Let's separate all edges of the graph into two groups: internal edges are between vertices in the same strongly connected component, external edges are all others. Consider any strongly connected component in our graph without any incoming external edges. Let's call such components starter components. Then we must build at least one police station there, because these vertices are not reachable from outside. And if we must - why not build the cheapest one? To prove this, consider the case when we don't build the cheapest station X, but build some other station Y in this component. Let's flatten the station Y, and build X instead. X and Y are in the same strongly connected component, thus X is reachable from Y and vice versa, thus "reachability" didn't change, but the average cost decreased (or stayed the same if Y had the same cost as X). So it's always good to take the cheapest station in each starter component.

Moreover, if we build at least one police station in each starter component, then all towns are already reachable by police. The formal proof is left to the reader, but the general idea is as follows. Consider any town. If it's in a starter component, then it's reachable from the station we built there. If it's not in the starter component, then its component has an incoming external edge. If that edge originates in a starter component, then our vertex is reachable from the police station in that component. Continuing this "reverse" path on external edges, we'll eventually finish in a starter component, and thus complete the proof.

So, what do we have now? We've already built a police station, the cheapest one, in each starter component, and all towns are already reachable by police. In case we were required to minimize the total cost, that would be enough. But it may happen that we can build some extra stations to lower the average cost. More specifically, if there is a station that is cheaper that the current average cost, then building it is good for us. So what we do is take the cheapest station that's not already built and build it, and repeat this process until the cost of the cheapest station left is more than the current average cost. That completes the solution for this problem. The proof of this 'greedy' part is left to the reader, as this proof goes just along the lines of the proof above about taking the cheapest station in each starter component.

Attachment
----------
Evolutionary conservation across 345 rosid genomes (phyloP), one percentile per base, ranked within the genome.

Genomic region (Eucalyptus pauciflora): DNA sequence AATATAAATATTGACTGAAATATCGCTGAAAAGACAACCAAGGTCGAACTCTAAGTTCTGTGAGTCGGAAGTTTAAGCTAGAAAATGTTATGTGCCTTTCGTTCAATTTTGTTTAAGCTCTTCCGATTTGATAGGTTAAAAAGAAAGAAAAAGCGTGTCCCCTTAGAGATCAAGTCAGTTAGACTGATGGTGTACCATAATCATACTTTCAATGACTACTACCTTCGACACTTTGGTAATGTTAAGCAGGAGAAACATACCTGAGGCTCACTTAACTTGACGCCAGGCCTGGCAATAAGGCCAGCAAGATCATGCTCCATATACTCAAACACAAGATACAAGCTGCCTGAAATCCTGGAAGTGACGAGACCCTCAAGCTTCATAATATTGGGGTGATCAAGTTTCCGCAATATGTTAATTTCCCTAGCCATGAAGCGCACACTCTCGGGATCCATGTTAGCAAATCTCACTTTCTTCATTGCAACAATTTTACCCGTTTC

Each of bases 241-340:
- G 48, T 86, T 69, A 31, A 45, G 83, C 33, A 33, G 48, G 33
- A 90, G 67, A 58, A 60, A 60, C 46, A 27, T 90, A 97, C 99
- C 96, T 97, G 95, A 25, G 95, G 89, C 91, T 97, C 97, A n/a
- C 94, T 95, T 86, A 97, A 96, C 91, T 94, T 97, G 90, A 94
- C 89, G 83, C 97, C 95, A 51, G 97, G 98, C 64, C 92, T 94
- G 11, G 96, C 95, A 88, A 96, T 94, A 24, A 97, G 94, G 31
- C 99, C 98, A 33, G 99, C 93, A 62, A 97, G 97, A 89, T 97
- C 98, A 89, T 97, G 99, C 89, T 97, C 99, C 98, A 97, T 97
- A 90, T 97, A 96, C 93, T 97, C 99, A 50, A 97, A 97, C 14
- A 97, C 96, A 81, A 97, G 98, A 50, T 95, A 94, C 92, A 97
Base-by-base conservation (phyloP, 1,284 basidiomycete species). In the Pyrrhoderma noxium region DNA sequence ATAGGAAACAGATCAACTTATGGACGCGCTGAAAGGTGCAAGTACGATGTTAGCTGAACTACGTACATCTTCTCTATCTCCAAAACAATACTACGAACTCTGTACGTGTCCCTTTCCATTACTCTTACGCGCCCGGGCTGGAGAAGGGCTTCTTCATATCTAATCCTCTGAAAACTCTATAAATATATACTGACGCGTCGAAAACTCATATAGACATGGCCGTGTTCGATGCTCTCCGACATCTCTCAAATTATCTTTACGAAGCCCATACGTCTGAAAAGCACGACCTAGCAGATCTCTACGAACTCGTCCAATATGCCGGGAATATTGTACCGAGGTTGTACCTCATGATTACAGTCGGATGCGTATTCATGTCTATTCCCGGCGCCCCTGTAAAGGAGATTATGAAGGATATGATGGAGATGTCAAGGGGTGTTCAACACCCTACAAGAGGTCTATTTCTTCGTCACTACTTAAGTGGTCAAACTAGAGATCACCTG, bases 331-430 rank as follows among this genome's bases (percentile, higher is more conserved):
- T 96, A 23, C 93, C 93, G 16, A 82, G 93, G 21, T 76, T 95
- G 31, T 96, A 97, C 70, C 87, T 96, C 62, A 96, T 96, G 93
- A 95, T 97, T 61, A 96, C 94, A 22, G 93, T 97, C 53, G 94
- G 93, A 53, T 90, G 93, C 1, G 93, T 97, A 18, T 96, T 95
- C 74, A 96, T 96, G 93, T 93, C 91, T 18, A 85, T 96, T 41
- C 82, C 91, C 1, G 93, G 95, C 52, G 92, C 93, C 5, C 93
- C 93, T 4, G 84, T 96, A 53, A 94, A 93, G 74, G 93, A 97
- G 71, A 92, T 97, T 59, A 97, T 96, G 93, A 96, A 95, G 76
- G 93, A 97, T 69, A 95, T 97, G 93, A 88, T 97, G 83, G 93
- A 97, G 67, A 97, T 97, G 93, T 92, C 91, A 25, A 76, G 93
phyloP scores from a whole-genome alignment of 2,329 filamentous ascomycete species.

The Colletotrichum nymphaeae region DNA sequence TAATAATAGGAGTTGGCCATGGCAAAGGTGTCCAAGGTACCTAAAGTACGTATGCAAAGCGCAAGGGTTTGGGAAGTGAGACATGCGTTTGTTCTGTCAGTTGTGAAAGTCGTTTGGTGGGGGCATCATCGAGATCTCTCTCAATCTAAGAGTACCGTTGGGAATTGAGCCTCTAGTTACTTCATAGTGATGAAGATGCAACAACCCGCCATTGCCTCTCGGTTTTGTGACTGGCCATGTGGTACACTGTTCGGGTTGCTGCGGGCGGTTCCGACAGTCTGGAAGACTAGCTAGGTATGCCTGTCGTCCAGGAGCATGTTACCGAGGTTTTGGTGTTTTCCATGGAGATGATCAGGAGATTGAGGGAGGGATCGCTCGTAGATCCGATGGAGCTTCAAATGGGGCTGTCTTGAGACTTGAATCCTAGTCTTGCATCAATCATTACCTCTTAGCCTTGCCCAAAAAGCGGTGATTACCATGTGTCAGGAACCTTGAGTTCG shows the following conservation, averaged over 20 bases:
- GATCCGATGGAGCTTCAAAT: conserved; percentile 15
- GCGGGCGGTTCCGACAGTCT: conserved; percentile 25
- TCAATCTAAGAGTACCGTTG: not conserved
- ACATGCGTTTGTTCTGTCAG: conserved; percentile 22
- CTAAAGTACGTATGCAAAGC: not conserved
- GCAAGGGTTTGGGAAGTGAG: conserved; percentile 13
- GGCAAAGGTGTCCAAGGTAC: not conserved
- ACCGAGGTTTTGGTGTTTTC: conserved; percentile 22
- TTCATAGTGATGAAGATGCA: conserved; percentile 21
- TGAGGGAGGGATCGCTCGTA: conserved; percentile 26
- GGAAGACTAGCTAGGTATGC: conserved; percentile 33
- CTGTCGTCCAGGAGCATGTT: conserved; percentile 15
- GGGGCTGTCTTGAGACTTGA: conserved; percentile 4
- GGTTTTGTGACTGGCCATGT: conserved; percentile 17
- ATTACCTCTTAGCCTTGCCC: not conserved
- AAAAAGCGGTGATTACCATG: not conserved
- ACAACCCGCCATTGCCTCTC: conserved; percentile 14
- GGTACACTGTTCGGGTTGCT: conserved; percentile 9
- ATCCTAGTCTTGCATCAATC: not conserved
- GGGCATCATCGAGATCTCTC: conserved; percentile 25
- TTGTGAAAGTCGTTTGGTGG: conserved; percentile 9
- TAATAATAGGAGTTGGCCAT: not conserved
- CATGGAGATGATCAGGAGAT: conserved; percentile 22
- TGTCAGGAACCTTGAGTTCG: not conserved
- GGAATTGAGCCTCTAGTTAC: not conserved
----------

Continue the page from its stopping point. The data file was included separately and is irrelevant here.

See xOberon's solution for an implementation of this approach.

Coders taking part in the match have found many other solutions for this problem, check the forum for some of those.

CheapestIsland
Used as: Division One - Level Three:
 Value 1050 Submission Rate 27 / 406 (6.65%) Success Rate 1 / 27 (3.70%) High Score rem for 447.47 points (50 mins 35 secs) Average Score 447.47 (for 1 correct submission)

Let's imagine if the field was no larger than 4x4. What we could do was to consider all the possible 216 subsets of the set of the cells, and check each for connectedness. This could be written as the following recursive function:

[01]int rec(x, field) {
[02]  if (x >= height * width) {
[03]    check the field for connectedness
[04]    if it's connected, return zero, else return infinity
[05]  } else {
[06]    set current_min to infinity
[07]    mark cell x as taken in field
[08]    if [cost of cell x + the return value of rec(x + 1, field)] is less than current_min, assign it to current_min
[09]    mark cell x as not taken in field
[10]    if the return value of rec(x + 1, field) is less than current_min, assign it to current_min
[11]    return current_min
[12]  }
[13]}